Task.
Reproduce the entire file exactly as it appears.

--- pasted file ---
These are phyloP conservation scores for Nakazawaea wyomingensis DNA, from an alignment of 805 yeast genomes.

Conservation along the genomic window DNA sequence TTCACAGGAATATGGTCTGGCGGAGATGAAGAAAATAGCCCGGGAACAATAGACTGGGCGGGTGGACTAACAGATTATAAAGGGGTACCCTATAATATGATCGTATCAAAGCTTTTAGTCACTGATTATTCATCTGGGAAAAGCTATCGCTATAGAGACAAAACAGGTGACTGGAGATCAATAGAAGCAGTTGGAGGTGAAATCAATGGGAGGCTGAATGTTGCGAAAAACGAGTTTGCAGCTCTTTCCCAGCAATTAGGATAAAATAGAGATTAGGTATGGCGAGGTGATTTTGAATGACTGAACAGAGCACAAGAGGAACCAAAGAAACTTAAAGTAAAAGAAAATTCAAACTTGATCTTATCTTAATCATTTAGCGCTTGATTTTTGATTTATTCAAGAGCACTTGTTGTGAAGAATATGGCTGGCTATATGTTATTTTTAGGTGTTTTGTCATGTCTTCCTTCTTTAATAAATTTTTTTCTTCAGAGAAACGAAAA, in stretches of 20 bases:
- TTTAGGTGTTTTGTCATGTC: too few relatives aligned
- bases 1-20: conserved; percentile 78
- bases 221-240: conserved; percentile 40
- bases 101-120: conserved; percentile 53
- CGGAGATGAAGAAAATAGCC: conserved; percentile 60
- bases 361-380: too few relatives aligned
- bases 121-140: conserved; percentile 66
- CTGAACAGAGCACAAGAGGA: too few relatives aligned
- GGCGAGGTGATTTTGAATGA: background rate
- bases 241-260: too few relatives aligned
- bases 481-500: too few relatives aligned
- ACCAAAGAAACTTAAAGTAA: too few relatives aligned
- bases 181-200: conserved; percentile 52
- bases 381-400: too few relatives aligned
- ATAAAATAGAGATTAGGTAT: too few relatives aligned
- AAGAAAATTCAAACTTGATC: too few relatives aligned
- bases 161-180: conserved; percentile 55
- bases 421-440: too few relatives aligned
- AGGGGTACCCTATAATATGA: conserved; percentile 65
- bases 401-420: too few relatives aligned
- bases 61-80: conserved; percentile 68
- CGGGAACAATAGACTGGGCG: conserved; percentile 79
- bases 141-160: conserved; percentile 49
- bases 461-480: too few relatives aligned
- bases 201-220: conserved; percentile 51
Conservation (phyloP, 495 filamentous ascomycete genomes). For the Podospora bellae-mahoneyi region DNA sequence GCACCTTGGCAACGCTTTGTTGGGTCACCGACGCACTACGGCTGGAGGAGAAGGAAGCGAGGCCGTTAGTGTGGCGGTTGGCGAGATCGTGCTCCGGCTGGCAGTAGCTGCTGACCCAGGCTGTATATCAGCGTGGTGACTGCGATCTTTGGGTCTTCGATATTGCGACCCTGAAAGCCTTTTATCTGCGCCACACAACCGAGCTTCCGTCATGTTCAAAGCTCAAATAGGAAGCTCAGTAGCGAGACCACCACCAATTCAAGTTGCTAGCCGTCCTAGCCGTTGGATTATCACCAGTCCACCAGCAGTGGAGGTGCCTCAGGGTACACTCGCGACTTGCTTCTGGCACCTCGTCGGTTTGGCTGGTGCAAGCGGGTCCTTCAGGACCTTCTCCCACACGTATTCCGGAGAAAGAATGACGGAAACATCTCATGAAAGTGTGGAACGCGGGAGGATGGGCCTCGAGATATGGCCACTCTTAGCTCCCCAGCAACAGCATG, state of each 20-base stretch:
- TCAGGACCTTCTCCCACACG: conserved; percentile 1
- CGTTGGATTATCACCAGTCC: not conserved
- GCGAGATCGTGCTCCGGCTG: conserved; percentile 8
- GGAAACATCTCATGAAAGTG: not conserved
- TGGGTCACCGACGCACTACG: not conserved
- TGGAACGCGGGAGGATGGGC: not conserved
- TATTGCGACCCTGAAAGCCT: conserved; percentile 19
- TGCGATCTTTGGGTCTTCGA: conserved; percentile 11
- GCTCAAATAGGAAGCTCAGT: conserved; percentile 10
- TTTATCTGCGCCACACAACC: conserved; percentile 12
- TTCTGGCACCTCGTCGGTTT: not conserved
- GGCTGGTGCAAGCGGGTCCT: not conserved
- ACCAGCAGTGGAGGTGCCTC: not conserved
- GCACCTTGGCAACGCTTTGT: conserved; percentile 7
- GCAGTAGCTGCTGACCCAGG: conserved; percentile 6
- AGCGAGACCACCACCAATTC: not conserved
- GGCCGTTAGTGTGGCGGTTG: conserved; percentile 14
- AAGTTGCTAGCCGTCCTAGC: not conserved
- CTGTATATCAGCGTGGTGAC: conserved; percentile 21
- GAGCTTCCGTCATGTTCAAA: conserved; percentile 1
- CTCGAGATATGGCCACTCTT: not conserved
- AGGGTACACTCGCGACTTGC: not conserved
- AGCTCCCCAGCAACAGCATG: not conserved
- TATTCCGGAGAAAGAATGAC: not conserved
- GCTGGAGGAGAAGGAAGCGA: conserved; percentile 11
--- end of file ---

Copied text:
These are phyloP conservation scores for Nakazawaea wyomingensis DNA, from an alignment of 805 yeast genomes.

Conservation along the genomic window DNA sequence TTCACAGGAATATGGTCTGGCGGAGATGAAGAAAATAGCCCGGGAACAATAGACTGGGCGGGTGGACTAACAGATTATAAAGGGGTACCCTATAATATGATCGTATCAAAGCTTTTAGTCACTGATTATTCATCTGGGAAAAGCTATCGCTATAGAGACAAAACAGGTGACTGGAGATCAATAGAAGCAGTTGGAGGTGAAATCAATGGGAGGCTGAATGTTGCGAAAAACGAGTTTGCAGCTCTTTCCCAGCAATTAGGATAAAATAGAGATTAGGTATGGCGAGGTGATTTTGAATGACTGAACAGAGCACAAGAGGAACCAAAGAAACTTAAAGTAAAAGAAAATTCAAACTTGATCTTATCTTAATCATTTAGCGCTTGATTTTTGATTTATTCAAGAGCACTTGTTGTGAAGAATATGGCTGGCTATATGTTATTTTTAGGTGTTTTGTCATGTCTTCCTTCTTTAATAAATTTTTTTCTTCAGAGAAACGAAAA, in stretches of 20 bases:
- TTTAGGTGTTTTGTCATGTC: too few relatives aligned
- bases 1-20: conserved; percentile 78
- bases 221-240: conserved; percentile 40
- bases 101-120: conserved; percentile 53
- CGGAGATGAAGAAAATAGCC: conserved; percentile 60
- bases 361-380: too few relatives aligned
- bases 121-140: conserved; percentile 66
- CTGAACAGAGCACAAGAGGA: too few relatives aligned
- GGCGAGGTGATTTTGAATGA: background rate
- bases 241-260: too few relatives aligned
- bases 481-500: too few relatives aligned
- ACCAAAGAAACTTAAAGTAA: too few relatives aligned
- bases 181-200: conserved; percentile 52
- bases 381-400: too few relatives aligned
- ATAAAATAGAGATTAGGTAT: too few relatives aligned
- AAGAAAATTCAAACTTGATC: too few relatives aligned
- bases 161-180: conserved; percentile 55
- bases 421-440: too few relatives aligned
- AGGGGTACCCTATAATATGA: conserved; percentile 65
- bases 401-420: too few relatives aligned
- bases 61-80: conserved; percentile 68
- CGGGAACAATAGACTGGGCG: conserved; percentile 79
- bases 141-160: conserved; percentile 49
- bases 461-480: too few relatives aligned
- bases 201-220: conserved; percentile 51
Conservation (phyloP, 495 filamentous ascomycete genomes). For the Podospora bellae-mahoneyi region DNA sequence GCACCTTGGCAACGCTTTGTTGGGTCACCGACGCACTACGGCTGGAGGAGAAGGAAGCGAGGCCGTTAGTGTGGCGGTTGGCGAGATCGTGCTCCGGCTGGCAGTAGCTGCTGACCCAGGCTGTATATCAGCGTGGTGACTGCGATCTTTGGGTCTTCGATATTGCGACCCTGAAAGCCTTTTATCTGCGCCACACAACCGAGCTTCCGTCATGTTCAAAGCTCAAATAGGAAGCTCAGTAGCGAGACCACCACCAATTCAAGTTGCTAGCCGTCCTAGCCGTTGGATTATCACCAGTCCACCAGCAGTGGAGGTGCCTCAGGGTACACTCGCGACTTGCTTCTGGCACCTCGTCGGTTTGGCTGGTGCAAGCGGGTCCTTCAGGACCTTCTCCCACACGTATTCCGGAGAAAGAATGACGGAAACATCTCATGAAAGTGTGGAACGCGGGAGGATGGGCCTCGAGATATGGCCACTCTTAGCTCCCCAGCAACAGCATG, state of each 20-base stretch:
- TCAGGACCTTCTCCCACACG: conserved; percentile 1
- CGTTGGATTATCACCAGTCC: not conserved
- GCGAGATCGTGCTCCGGCTG: conserved; percentile 8
- GGAAACATCTCATGAAAGTG: not conserved
- TGGGTCACCGACGCACTACG: not conserved
- TGGAACGCGGGAGGATGGGC: not conserved
- TATTGCGACCCTGAAAGCCT: conserved; percentile 19
- TGCGATCTTTGGGTCTTCGA: conserved; percentile 11
- GCTCAAATAGGAAGCTCAGT: conserved; percentile 10
- TTTATCTGCGCCACACAACC: conserved; percentile 12
- TTCTGGCACCTCGTCGGTTT: not conserved
- GGCTGGTGCAAGCGGGTCCT: not conserved
- ACCAGCAGTGGAGGTGCCTC: not conserved
- GCACCTTGGCAACGCTTTGT: conserved; percentile 7
- GCAGTAGCTGCTGACCCAGG: conserved; percentile 6
- AGCGAGACCACCACCAATTC: not conserved
- GGCCGTTAGTGTGGCGGTTG: conserved; percentile 14
- AAGTTGCTAGCCGTCCTAGC: not conserved
- CTGTATATCAGCGTGGTGAC: conserved; percentile 21
- GAGCTTCCGTCATGTTCAAA: conserved; percentile 1
- CTCGAGATATGGCCACTCTT: not conserved
- AGGGTACACTCGCGACTTGC: not conserved
- AGCTCCCCAGCAACAGCATG: not conserved
- TATTCCGGAGAAAGAATGAC: not conserved
- GCTGGAGGAGAAGGAAGCGA: conserved; percentile 11